For new jet, it’s a dogfight between KAI and KAL

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For new jet, it’s a dogfight between KAI and KAL

State-funded Korea Aerospace Industries (KAI) and the country’s largest commercial airliner, Korean Air (KAL), will compete against each other to win the country’s largest-ever project to develop new mid-level fighter jets.

KAL will team up with Airbus Defence and Space, builder of the Eurofighters, to bid on the project, code-named KF-X, a source from Korean Air said Thursday.

“We already had an agreement with Airbus Defence and Space,” the official said. “We will sign a memorandum of understanding very soon to participate in the bid [on Monday].” Airbus Defence and Space is the defense and aerospace arm of the Airbus Group, formed in 2014 from the former EADS divisions Airbus Military, Astrium and Cassidian.

First announced in 2001, the KF-X project was initiated to produce new multirole fighters with more advanced capabilities than the U.S.-built F-16s. The new combat aircraft will be known as 4.5-generation fighter jets, while the 40 F-35s stealth fighter jets that Korea has decided to purchase are considered fifth generation.

The government decided to invest a total of 18.1 trillion won ($16.94 billion) including 8.5 trillion won for development on the KF-X project, the largest-ever procurement program in the country’s history.

While debates continued until recently on the specifications of the engines for the jets, the Joint Chiefs of Staff recently decided that the KF-X jets will be twin-engine aircraft.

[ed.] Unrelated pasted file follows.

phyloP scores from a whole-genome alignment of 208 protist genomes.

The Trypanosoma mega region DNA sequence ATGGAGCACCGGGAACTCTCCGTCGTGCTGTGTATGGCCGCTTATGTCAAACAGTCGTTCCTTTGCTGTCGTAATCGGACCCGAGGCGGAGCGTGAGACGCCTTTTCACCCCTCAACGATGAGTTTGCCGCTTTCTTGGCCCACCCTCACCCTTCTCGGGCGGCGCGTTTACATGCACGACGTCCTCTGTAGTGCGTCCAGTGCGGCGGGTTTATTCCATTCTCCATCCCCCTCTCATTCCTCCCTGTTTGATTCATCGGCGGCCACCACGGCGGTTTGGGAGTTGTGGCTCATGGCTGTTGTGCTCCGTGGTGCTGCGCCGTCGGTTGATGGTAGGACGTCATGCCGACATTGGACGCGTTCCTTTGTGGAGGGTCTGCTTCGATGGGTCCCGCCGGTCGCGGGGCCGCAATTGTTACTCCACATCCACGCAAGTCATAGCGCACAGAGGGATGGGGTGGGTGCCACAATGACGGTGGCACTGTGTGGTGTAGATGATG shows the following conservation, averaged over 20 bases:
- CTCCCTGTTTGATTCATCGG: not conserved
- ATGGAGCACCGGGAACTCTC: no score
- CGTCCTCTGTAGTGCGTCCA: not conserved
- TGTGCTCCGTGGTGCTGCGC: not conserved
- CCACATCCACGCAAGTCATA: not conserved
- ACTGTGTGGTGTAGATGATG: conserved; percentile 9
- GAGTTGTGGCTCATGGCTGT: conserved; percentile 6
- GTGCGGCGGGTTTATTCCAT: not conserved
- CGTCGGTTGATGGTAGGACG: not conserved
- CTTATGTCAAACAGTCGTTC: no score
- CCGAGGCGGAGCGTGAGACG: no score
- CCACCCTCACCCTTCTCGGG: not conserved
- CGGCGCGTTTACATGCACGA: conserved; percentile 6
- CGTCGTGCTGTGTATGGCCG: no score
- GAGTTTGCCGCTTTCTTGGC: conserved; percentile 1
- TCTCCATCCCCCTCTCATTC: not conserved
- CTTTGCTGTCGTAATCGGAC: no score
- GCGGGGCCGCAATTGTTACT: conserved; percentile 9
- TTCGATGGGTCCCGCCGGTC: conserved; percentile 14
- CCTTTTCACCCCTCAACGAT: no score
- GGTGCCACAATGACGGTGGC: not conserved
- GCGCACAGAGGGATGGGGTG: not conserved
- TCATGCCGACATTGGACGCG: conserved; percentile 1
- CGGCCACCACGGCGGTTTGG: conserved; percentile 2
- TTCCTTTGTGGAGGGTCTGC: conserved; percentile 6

Competing against KAL and its partner is KAI, which will team up with Lockheed Martin of the United States, which was selected to provide F-35s under the F-X project.

The Defense Acquisition Program Administration said it will receive bidding proposals by Monday, conduct a preliminary evaluation and select one of them as the preferred bidder next month.

After negotiating terms with the preferred bidder, the procurement agency will hold a meeting later this year to make the final selection.

The competition is expected to be fierce. KAI has experience of developing T-50 advanced jet trainers, while Korean Air has a stronger investment ability, although it has no experience in developing fighter jets.

Transfer of technology is expected to be a key issue in the bidding, and that could put KAL, which teamed up with European defense contractor, in an advantageous position. KAI, which partnered with Lockheed Martin, may have a little room to maneuver on technology transfer because the deal will be regulated by the Foreign Military Sales program of the Pentagon.


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